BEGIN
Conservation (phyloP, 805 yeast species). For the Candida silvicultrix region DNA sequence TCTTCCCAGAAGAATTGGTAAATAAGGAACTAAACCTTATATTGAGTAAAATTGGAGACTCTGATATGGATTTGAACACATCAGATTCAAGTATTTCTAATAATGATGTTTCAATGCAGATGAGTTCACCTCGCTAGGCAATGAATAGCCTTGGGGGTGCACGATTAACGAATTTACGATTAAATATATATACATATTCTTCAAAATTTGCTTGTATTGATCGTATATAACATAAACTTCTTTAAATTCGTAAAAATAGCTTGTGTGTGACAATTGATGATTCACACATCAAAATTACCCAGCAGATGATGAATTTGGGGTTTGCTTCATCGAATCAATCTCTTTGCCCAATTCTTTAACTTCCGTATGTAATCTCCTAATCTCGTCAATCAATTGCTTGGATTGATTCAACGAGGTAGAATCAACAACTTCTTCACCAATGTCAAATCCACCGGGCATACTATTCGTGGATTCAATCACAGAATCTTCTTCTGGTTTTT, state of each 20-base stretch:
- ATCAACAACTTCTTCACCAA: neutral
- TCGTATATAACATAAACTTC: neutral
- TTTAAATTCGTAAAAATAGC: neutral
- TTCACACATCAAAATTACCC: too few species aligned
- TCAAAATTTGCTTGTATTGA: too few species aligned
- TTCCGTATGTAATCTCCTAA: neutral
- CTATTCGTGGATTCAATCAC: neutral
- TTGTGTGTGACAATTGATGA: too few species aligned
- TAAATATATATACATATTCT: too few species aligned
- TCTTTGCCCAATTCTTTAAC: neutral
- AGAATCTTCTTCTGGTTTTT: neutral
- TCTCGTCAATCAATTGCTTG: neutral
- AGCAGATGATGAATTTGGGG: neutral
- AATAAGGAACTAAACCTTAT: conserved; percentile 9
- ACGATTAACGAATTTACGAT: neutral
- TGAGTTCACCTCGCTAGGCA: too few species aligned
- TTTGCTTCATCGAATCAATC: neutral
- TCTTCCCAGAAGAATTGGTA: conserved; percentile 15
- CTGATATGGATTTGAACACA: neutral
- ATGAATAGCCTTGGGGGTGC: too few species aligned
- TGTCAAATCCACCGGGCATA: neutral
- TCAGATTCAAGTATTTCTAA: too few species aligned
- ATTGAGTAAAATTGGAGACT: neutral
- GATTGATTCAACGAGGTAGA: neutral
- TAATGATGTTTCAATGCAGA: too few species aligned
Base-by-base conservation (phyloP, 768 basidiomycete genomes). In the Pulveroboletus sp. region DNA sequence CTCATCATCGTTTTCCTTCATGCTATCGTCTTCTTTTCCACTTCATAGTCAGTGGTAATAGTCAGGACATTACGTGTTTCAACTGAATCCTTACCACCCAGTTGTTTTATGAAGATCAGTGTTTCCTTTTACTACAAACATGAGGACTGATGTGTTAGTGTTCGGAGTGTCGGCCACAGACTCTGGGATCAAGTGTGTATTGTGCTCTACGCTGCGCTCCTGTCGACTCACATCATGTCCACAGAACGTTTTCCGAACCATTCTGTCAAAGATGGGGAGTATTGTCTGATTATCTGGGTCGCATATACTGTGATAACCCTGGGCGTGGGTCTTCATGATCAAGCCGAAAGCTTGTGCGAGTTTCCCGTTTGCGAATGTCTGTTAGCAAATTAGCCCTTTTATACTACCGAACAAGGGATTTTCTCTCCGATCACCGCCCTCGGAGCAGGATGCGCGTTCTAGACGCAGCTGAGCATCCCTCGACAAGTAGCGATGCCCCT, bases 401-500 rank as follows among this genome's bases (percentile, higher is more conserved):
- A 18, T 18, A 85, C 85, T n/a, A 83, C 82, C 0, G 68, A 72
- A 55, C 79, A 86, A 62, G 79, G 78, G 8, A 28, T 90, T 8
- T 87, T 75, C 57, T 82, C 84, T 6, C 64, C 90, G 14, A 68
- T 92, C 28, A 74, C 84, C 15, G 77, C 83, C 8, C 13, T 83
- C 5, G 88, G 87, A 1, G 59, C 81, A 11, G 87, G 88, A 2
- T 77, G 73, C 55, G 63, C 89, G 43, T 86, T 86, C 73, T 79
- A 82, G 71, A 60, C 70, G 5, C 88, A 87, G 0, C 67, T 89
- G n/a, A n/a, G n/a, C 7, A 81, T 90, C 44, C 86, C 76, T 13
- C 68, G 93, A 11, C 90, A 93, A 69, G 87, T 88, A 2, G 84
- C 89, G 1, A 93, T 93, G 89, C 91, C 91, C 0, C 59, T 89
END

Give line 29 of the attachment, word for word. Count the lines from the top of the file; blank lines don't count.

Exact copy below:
- A 55, C 79, A 86, A 62, G 79, G 78, G 8, A 28, T 90, T 8